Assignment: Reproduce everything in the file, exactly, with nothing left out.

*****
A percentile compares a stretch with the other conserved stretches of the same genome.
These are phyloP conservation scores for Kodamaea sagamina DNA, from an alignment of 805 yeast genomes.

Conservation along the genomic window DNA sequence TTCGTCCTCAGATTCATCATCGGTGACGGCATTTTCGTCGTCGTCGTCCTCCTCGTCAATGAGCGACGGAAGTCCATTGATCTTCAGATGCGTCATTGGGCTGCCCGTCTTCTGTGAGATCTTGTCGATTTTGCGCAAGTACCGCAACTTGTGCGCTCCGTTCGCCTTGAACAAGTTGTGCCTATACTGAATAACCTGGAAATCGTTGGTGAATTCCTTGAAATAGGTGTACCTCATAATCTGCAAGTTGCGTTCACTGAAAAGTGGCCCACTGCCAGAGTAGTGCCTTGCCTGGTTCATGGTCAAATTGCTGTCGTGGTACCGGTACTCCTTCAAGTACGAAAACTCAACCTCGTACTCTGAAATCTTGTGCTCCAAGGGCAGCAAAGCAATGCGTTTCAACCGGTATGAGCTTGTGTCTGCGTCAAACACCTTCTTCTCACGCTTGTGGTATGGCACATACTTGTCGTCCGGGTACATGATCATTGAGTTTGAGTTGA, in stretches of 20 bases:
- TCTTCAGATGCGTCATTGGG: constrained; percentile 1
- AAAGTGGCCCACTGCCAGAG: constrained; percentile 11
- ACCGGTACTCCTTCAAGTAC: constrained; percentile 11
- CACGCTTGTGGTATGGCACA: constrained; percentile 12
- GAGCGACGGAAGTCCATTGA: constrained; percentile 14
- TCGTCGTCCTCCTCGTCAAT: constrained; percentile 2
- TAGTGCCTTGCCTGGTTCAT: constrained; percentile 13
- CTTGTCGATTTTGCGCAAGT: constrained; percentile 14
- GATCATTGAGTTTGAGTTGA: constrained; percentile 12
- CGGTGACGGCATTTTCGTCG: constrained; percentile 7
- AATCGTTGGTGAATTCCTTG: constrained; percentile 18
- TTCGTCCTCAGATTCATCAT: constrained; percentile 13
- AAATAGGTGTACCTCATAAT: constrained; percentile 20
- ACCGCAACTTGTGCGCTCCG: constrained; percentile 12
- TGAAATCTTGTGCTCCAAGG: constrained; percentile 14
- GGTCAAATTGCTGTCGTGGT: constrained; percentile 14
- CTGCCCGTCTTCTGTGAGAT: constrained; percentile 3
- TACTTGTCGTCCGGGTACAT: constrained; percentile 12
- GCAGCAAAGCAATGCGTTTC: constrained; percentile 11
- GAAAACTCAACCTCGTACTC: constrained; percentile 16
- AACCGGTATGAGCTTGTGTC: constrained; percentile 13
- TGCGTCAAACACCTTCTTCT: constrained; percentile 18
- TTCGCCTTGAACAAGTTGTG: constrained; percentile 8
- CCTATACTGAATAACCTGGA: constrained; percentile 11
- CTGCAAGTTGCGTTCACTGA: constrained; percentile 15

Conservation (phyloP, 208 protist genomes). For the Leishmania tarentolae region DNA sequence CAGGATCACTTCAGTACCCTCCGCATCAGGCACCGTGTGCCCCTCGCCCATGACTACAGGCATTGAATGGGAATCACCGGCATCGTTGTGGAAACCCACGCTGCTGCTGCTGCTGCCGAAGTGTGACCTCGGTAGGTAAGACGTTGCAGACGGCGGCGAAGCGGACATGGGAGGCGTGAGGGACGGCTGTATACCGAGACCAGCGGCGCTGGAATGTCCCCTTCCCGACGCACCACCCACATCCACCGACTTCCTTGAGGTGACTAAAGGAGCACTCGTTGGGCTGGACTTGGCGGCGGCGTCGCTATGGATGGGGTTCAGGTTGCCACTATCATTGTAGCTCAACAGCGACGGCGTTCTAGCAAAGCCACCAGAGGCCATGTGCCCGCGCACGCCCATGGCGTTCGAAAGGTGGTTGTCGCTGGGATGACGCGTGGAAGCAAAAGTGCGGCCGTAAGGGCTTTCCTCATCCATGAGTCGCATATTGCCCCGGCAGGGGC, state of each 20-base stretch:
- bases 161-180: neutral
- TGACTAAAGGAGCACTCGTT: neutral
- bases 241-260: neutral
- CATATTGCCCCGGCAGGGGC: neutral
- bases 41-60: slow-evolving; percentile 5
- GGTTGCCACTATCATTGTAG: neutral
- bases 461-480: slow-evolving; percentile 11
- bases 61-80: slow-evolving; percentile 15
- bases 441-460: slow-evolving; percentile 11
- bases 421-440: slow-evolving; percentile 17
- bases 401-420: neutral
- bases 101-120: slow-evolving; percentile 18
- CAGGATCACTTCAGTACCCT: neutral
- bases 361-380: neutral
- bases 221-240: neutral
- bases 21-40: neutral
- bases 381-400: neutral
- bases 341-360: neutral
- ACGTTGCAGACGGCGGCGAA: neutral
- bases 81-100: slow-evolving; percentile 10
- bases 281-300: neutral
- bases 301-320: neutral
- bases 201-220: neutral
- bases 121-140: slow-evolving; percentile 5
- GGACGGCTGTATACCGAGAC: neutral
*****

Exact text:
A percentile compares a stretch with the other conserved stretches of the same genome.
These are phyloP conservation scores for Kodamaea sagamina DNA, from an alignment of 805 yeast genomes.

Conservation along the genomic window DNA sequence TTCGTCCTCAGATTCATCATCGGTGACGGCATTTTCGTCGTCGTCGTCCTCCTCGTCAATGAGCGACGGAAGTCCATTGATCTTCAGATGCGTCATTGGGCTGCCCGTCTTCTGTGAGATCTTGTCGATTTTGCGCAAGTACCGCAACTTGTGCGCTCCGTTCGCCTTGAACAAGTTGTGCCTATACTGAATAACCTGGAAATCGTTGGTGAATTCCTTGAAATAGGTGTACCTCATAATCTGCAAGTTGCGTTCACTGAAAAGTGGCCCACTGCCAGAGTAGTGCCTTGCCTGGTTCATGGTCAAATTGCTGTCGTGGTACCGGTACTCCTTCAAGTACGAAAACTCAACCTCGTACTCTGAAATCTTGTGCTCCAAGGGCAGCAAAGCAATGCGTTTCAACCGGTATGAGCTTGTGTCTGCGTCAAACACCTTCTTCTCACGCTTGTGGTATGGCACATACTTGTCGTCCGGGTACATGATCATTGAGTTTGAGTTGA, in stretches of 20 bases:
- TCTTCAGATGCGTCATTGGG: constrained; percentile 1
- AAAGTGGCCCACTGCCAGAG: constrained; percentile 11
- ACCGGTACTCCTTCAAGTAC: constrained; percentile 11
- CACGCTTGTGGTATGGCACA: constrained; percentile 12
- GAGCGACGGAAGTCCATTGA: constrained; percentile 14
- TCGTCGTCCTCCTCGTCAAT: constrained; percentile 2
- TAGTGCCTTGCCTGGTTCAT: constrained; percentile 13
- CTTGTCGATTTTGCGCAAGT: constrained; percentile 14
- GATCATTGAGTTTGAGTTGA: constrained; percentile 12
- CGGTGACGGCATTTTCGTCG: constrained; percentile 7
- AATCGTTGGTGAATTCCTTG: constrained; percentile 18
- TTCGTCCTCAGATTCATCAT: constrained; percentile 13
- AAATAGGTGTACCTCATAAT: constrained; percentile 20
- ACCGCAACTTGTGCGCTCCG: constrained; percentile 12
- TGAAATCTTGTGCTCCAAGG: constrained; percentile 14
- GGTCAAATTGCTGTCGTGGT: constrained; percentile 14
- CTGCCCGTCTTCTGTGAGAT: constrained; percentile 3
- TACTTGTCGTCCGGGTACAT: constrained; percentile 12
- GCAGCAAAGCAATGCGTTTC: constrained; percentile 11
- GAAAACTCAACCTCGTACTC: constrained; percentile 16
- AACCGGTATGAGCTTGTGTC: constrained; percentile 13
- TGCGTCAAACACCTTCTTCT: constrained; percentile 18
- TTCGCCTTGAACAAGTTGTG: constrained; percentile 8
- CCTATACTGAATAACCTGGA: constrained; percentile 11
- CTGCAAGTTGCGTTCACTGA: constrained; percentile 15

Conservation (phyloP, 208 protist genomes). For the Leishmania tarentolae region DNA sequence CAGGATCACTTCAGTACCCTCCGCATCAGGCACCGTGTGCCCCTCGCCCATGACTACAGGCATTGAATGGGAATCACCGGCATCGTTGTGGAAACCCACGCTGCTGCTGCTGCTGCCGAAGTGTGACCTCGGTAGGTAAGACGTTGCAGACGGCGGCGAAGCGGACATGGGAGGCGTGAGGGACGGCTGTATACCGAGACCAGCGGCGCTGGAATGTCCCCTTCCCGACGCACCACCCACATCCACCGACTTCCTTGAGGTGACTAAAGGAGCACTCGTTGGGCTGGACTTGGCGGCGGCGTCGCTATGGATGGGGTTCAGGTTGCCACTATCATTGTAGCTCAACAGCGACGGCGTTCTAGCAAAGCCACCAGAGGCCATGTGCCCGCGCACGCCCATGGCGTTCGAAAGGTGGTTGTCGCTGGGATGACGCGTGGAAGCAAAAGTGCGGCCGTAAGGGCTTTCCTCATCCATGAGTCGCATATTGCCCCGGCAGGGGC, state of each 20-base stretch:
- bases 161-180: neutral
- TGACTAAAGGAGCACTCGTT: neutral
- bases 241-260: neutral
- CATATTGCCCCGGCAGGGGC: neutral
- bases 41-60: slow-evolving; percentile 5
- GGTTGCCACTATCATTGTAG: neutral
- bases 461-480: slow-evolving; percentile 11
- bases 61-80: slow-evolving; percentile 15
- bases 441-460: slow-evolving; percentile 11
- bases 421-440: slow-evolving; percentile 17
- bases 401-420: neutral
- bases 101-120: slow-evolving; percentile 18
- CAGGATCACTTCAGTACCCT: neutral
- bases 361-380: neutral
- bases 221-240: neutral
- bases 21-40: neutral
- bases 381-400: neutral
- bases 341-360: neutral
- ACGTTGCAGACGGCGGCGAA: neutral
- bases 81-100: slow-evolving; percentile 10
- bases 281-300: neutral
- bases 301-320: neutral
- bases 201-220: neutral
- bases 121-140: slow-evolving; percentile 5
- GGACGGCTGTATACCGAGAC: neutral